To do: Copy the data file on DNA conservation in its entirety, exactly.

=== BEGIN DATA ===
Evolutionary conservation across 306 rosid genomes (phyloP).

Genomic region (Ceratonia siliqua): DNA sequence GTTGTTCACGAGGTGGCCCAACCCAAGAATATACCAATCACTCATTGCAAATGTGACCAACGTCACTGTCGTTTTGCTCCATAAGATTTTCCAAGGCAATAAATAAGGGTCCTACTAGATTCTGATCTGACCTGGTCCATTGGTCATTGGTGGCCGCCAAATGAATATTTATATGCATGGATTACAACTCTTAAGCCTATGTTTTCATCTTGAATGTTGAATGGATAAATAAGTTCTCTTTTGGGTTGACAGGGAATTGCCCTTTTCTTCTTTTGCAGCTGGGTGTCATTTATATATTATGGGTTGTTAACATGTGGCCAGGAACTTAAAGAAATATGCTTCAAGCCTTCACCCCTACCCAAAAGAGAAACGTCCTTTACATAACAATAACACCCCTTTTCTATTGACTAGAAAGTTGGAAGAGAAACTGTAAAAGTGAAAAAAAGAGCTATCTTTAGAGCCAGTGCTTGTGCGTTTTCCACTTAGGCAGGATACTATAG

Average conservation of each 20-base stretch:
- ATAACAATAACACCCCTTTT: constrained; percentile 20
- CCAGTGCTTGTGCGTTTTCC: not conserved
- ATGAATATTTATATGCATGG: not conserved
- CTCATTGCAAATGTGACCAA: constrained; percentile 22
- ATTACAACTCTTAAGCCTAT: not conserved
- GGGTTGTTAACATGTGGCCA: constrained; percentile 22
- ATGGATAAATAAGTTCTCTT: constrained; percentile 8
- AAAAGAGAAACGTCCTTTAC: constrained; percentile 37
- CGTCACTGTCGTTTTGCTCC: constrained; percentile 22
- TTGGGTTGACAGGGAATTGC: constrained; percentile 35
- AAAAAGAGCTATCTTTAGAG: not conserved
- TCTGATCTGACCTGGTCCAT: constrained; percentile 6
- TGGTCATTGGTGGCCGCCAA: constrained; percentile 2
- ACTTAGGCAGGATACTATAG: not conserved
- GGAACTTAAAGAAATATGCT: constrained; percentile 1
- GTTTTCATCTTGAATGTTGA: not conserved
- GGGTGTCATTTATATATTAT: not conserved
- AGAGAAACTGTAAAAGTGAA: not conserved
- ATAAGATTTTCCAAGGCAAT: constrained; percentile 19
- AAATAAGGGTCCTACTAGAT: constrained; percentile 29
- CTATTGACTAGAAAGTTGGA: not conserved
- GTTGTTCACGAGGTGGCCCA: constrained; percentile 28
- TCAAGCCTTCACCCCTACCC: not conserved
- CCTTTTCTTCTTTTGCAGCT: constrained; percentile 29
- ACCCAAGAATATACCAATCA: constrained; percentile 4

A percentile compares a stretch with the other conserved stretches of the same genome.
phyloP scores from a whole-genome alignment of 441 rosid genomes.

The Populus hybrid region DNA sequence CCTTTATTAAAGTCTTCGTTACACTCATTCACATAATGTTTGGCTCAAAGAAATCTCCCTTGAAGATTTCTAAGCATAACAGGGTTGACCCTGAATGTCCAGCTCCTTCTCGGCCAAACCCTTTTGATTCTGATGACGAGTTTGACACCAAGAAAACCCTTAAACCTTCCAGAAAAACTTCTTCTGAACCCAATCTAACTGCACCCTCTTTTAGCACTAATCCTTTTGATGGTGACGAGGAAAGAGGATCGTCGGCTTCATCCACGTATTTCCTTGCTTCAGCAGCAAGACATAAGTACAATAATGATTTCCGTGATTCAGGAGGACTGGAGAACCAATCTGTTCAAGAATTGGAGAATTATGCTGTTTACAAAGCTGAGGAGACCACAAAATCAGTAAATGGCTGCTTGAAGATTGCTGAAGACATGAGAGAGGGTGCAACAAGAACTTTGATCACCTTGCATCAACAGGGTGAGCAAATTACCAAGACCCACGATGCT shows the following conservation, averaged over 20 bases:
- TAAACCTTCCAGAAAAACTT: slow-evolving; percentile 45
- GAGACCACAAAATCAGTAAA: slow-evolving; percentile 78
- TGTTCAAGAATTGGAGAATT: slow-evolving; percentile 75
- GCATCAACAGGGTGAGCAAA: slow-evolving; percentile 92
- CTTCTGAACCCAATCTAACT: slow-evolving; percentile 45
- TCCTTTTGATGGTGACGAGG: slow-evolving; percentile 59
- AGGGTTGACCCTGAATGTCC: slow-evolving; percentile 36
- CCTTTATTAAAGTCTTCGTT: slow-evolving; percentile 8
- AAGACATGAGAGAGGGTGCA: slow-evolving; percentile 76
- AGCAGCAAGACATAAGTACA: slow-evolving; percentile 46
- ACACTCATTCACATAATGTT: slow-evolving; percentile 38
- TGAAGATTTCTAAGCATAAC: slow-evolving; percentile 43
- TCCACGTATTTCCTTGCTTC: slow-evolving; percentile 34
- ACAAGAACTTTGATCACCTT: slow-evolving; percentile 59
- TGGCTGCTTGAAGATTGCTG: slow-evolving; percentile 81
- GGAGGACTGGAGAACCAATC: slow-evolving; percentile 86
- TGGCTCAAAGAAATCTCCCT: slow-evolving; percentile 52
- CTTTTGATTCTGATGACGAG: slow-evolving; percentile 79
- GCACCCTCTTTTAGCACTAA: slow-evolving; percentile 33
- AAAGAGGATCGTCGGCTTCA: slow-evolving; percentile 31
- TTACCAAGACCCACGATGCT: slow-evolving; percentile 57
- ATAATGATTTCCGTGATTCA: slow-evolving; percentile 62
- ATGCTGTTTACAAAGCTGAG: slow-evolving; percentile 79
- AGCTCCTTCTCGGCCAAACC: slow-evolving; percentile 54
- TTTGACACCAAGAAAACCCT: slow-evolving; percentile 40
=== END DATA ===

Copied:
Evolutionary conservation across 306 rosid genomes (phyloP).

Genomic region (Ceratonia siliqua): DNA sequence GTTGTTCACGAGGTGGCCCAACCCAAGAATATACCAATCACTCATTGCAAATGTGACCAACGTCACTGTCGTTTTGCTCCATAAGATTTTCCAAGGCAATAAATAAGGGTCCTACTAGATTCTGATCTGACCTGGTCCATTGGTCATTGGTGGCCGCCAAATGAATATTTATATGCATGGATTACAACTCTTAAGCCTATGTTTTCATCTTGAATGTTGAATGGATAAATAAGTTCTCTTTTGGGTTGACAGGGAATTGCCCTTTTCTTCTTTTGCAGCTGGGTGTCATTTATATATTATGGGTTGTTAACATGTGGCCAGGAACTTAAAGAAATATGCTTCAAGCCTTCACCCCTACCCAAAAGAGAAACGTCCTTTACATAACAATAACACCCCTTTTCTATTGACTAGAAAGTTGGAAGAGAAACTGTAAAAGTGAAAAAAAGAGCTATCTTTAGAGCCAGTGCTTGTGCGTTTTCCACTTAGGCAGGATACTATAG

Average conservation of each 20-base stretch:
- ATAACAATAACACCCCTTTT: constrained; percentile 20
- CCAGTGCTTGTGCGTTTTCC: not conserved
- ATGAATATTTATATGCATGG: not conserved
- CTCATTGCAAATGTGACCAA: constrained; percentile 22
- ATTACAACTCTTAAGCCTAT: not conserved
- GGGTTGTTAACATGTGGCCA: constrained; percentile 22
- ATGGATAAATAAGTTCTCTT: constrained; percentile 8
- AAAAGAGAAACGTCCTTTAC: constrained; percentile 37
- CGTCACTGTCGTTTTGCTCC: constrained; percentile 22
- TTGGGTTGACAGGGAATTGC: constrained; percentile 35
- AAAAAGAGCTATCTTTAGAG: not conserved
- TCTGATCTGACCTGGTCCAT: constrained; percentile 6
- TGGTCATTGGTGGCCGCCAA: constrained; percentile 2
- ACTTAGGCAGGATACTATAG: not conserved
- GGAACTTAAAGAAATATGCT: constrained; percentile 1
- GTTTTCATCTTGAATGTTGA: not conserved
- GGGTGTCATTTATATATTAT: not conserved
- AGAGAAACTGTAAAAGTGAA: not conserved
- ATAAGATTTTCCAAGGCAAT: constrained; percentile 19
- AAATAAGGGTCCTACTAGAT: constrained; percentile 29
- CTATTGACTAGAAAGTTGGA: not conserved
- GTTGTTCACGAGGTGGCCCA: constrained; percentile 28
- TCAAGCCTTCACCCCTACCC: not conserved
- CCTTTTCTTCTTTTGCAGCT: constrained; percentile 29
- ACCCAAGAATATACCAATCA: constrained; percentile 4

A percentile compares a stretch with the other conserved stretches of the same genome.
phyloP scores from a whole-genome alignment of 441 rosid genomes.

The Populus hybrid region DNA sequence CCTTTATTAAAGTCTTCGTTACACTCATTCACATAATGTTTGGCTCAAAGAAATCTCCCTTGAAGATTTCTAAGCATAACAGGGTTGACCCTGAATGTCCAGCTCCTTCTCGGCCAAACCCTTTTGATTCTGATGACGAGTTTGACACCAAGAAAACCCTTAAACCTTCCAGAAAAACTTCTTCTGAACCCAATCTAACTGCACCCTCTTTTAGCACTAATCCTTTTGATGGTGACGAGGAAAGAGGATCGTCGGCTTCATCCACGTATTTCCTTGCTTCAGCAGCAAGACATAAGTACAATAATGATTTCCGTGATTCAGGAGGACTGGAGAACCAATCTGTTCAAGAATTGGAGAATTATGCTGTTTACAAAGCTGAGGAGACCACAAAATCAGTAAATGGCTGCTTGAAGATTGCTGAAGACATGAGAGAGGGTGCAACAAGAACTTTGATCACCTTGCATCAACAGGGTGAGCAAATTACCAAGACCCACGATGCT shows the following conservation, averaged over 20 bases:
- TAAACCTTCCAGAAAAACTT: slow-evolving; percentile 45
- GAGACCACAAAATCAGTAAA: slow-evolving; percentile 78
- TGTTCAAGAATTGGAGAATT: slow-evolving; percentile 75
- GCATCAACAGGGTGAGCAAA: slow-evolving; percentile 92
- CTTCTGAACCCAATCTAACT: slow-evolving; percentile 45
- TCCTTTTGATGGTGACGAGG: slow-evolving; percentile 59
- AGGGTTGACCCTGAATGTCC: slow-evolving; percentile 36
- CCTTTATTAAAGTCTTCGTT: slow-evolving; percentile 8
- AAGACATGAGAGAGGGTGCA: slow-evolving; percentile 76
- AGCAGCAAGACATAAGTACA: slow-evolving; percentile 46
- ACACTCATTCACATAATGTT: slow-evolving; percentile 38
- TGAAGATTTCTAAGCATAAC: slow-evolving; percentile 43
- TCCACGTATTTCCTTGCTTC: slow-evolving; percentile 34
- ACAAGAACTTTGATCACCTT: slow-evolving; percentile 59
- TGGCTGCTTGAAGATTGCTG: slow-evolving; percentile 81
- GGAGGACTGGAGAACCAATC: slow-evolving; percentile 86
- TGGCTCAAAGAAATCTCCCT: slow-evolving; percentile 52
- CTTTTGATTCTGATGACGAG: slow-evolving; percentile 79
- GCACCCTCTTTTAGCACTAA: slow-evolving; percentile 33
- AAAGAGGATCGTCGGCTTCA: slow-evolving; percentile 31
- TTACCAAGACCCACGATGCT: slow-evolving; percentile 57
- ATAATGATTTCCGTGATTCA: slow-evolving; percentile 62
- ATGCTGTTTACAAAGCTGAG: slow-evolving; percentile 79
- AGCTCCTTCTCGGCCAAACC: slow-evolving; percentile 54
- TTTGACACCAAGAAAACCCT: slow-evolving; percentile 40